Three Days in Moscow: Ronald Reagan and the Fall of the Soviet Empire

Image of Three Days in Moscow: Ronald Reagan and the Fall of the Soviet Empire (Three Days Series)
Release Date: 
May 15, 2018
William Morrow
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“reaffirms the reality of international politics that no resolution is ever permanent; no victory is ever final.”

Fox News anchor Bret Baier (with his co-author Catherine Whitney) has written a fast-paced and interesting account of Ronald Reagan and the end of the Cold War. Three Days in Moscow refers to President Reagan’s trip to Moscow in late May 1988, where he held his final summit meeting with Soviet leader Mikhail Gorbachev and delivered a memorable speech to students at Moscow State University.

More than half of the book is devoted to key events during Reagan’s presidency leading up to the Moscow summit. Baier highlights the evolution of Reagan’s public diplomacy toward the Soviet Union, which was shaped by Reagan’s key insight when he took office in 1981 that the Soviet system was rotting from within.

The first public hint of a Reagan strategy to win the Cold War was the president’s speech in June 1982 before the British Parliament. Reagan called the totalitarian regimes in Eastern and Central Europe illegitimate. “Regimes planted by bayonets,” he said, “do not take root.” He envisioned that the “march of freedom and democracy [would] leave Marxism-Leninism on the ash-heap of history.”

Less than a year later in March 1983, Reagan delivered a speech to the National Association of Evangelicals in Orlando, Florida. He called the Soviet regime “the focus of evil in the modern world” and an “evil empire.”

This verbal offensive was matched by a huge military build-up at home, the controversial stationing of intermediate range nuclear missiles in Western Europe, and Reagan’s bold announcement of the Strategic Defense Initiative (SDI) which held-out the promise of a defense against ballistic missiles.

Reagan’s critics in the West (and within the Soviet Union) portrayed him as a reckless warmonger driven by an ideological hatred of communism. Baier notes that Reagan’s hatred of communism was real and stemmed from his early battles against domestic communists in the movie industry in the mid-1940s as head of Hollywood’s Screen Actor’s Guild and his subsequent reading of history.

Reagan had been one of the chief critics of the policy of détente toward the Soviet Union that was initiated by President Nixon, continued by President Ford, and extended by President Carter until the Soviet invasion of Afghanistan in December 1979. Prior to becoming president, Reagan once summed-up his view of the Cold War as follows: “We win, they lose.”

Although not fully examined by Baier, that simple formula for victory was actually the result of careful planning by Reagan and his national security team. Now declassified national security documents show that as early as 1982, Reagan expressly established victory in the Cold War as a policy goal.

Peter Schweizer in Victory and Reagan’s War, Paul Kengor in The Crusader, and John Patrick Diggins in Ronald Reagan and the Making of History prove beyond a reasonable doubt that Reagan had a strategy to bring about the collapse of the Soviet empire.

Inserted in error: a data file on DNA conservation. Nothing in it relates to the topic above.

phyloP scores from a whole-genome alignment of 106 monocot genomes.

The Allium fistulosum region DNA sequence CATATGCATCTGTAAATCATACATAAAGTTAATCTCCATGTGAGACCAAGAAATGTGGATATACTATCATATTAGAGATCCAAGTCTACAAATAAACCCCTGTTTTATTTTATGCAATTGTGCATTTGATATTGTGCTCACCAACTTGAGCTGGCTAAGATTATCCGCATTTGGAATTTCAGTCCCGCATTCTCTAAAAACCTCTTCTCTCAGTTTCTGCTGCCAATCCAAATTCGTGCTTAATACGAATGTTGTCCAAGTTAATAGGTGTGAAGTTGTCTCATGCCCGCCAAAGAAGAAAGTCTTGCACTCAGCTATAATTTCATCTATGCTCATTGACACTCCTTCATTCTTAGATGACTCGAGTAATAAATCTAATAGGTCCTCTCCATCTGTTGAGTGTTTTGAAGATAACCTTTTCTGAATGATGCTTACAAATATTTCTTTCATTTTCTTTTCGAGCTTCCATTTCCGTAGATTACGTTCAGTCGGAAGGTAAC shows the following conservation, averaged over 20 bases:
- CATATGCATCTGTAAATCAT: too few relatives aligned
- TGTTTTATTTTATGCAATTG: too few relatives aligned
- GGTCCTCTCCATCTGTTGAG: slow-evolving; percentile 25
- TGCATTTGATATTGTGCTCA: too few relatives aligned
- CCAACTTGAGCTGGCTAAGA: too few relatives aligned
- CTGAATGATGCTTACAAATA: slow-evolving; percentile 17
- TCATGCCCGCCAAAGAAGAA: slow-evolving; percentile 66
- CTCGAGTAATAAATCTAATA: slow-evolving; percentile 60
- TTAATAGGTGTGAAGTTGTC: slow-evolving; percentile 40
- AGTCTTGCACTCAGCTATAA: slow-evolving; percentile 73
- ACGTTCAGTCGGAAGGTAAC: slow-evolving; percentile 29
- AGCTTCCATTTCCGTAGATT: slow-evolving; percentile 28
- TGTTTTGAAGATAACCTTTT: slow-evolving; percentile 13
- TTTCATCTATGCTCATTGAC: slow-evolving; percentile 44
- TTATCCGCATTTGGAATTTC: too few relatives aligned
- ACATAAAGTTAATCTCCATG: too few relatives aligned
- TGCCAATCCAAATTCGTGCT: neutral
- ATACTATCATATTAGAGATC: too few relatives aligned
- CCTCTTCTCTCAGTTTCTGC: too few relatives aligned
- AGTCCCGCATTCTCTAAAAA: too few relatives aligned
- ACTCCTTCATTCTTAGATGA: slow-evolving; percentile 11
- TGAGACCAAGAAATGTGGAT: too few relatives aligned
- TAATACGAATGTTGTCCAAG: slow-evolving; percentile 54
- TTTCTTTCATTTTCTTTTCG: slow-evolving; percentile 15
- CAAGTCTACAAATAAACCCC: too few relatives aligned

The author notes that Reagan slowly but deftly shifted his strategy when Gorbachev became the leader of the Soviet Union. Reagan, he writes, sensed that Gorbachev was different from the prior generation of Soviet leaders. Indeed, Gorbachev clearly recognized that reform was necessary if the Soviet regime was to survive.

Baier places great emphasis—perhaps too much—on the personal relationship that developed between Reagan and Gorbachev as the defining element of the end of the Cold War. To be sure, the personal trust that developed between the two leaders was important, but U.S. policies that exploited Soviet vulnerabilities—especially economic and political vulnerabilities—were more important.

The author describes the high points and disappointments of the Reagan-Gorbachev summits at Geneva and Reykjavik, Iceland, where progress on nuclear arms limitations was seemingly within reach. Each time, however, Reagan held firm to U.S. defense priorities in the face of tremendous pressures to get a deal.

Reagan was playing for time, it appears, because he sensed that time was on his side. Political dissension was building within the Soviet empire, especially in Poland. Soviet economic difficulties were multiplying. What Reagan told the British Parliament in 1982 about the illegitimacy of communist regimes was true.

Baier rightly points to Reagan’s Berlin Wall speech in June 1987 as a pivotal public moment signaling that the endgame was near. Reagan defied both his State Department and National Security Council staff by calling on Gorbachev to “tear down” the Berlin Wall, which since August 1961 had symbolized a geopolitically-divided Europe and an ideologically divided world.

Gorbachev signed the INF Treaty and began withdrawing Soviet forces from Afghanistan. A summit in Washington was followed by a summit in Moscow where Reagan told the Russian students about the promise of freedom. It was a speech, Baier writes, “remarkable for its poetry [and] its subversive seduction.”

After summarizing the events that ended the Cold War and celebrating Reagan’s achievement, Baier describes the current dismal state of relations between the United States and Vladimir Putin’s Russia. It is a sobering end to an otherwise optimistic book. And it reaffirms the reality of international politics that no resolution is ever permanent; no victory is ever final.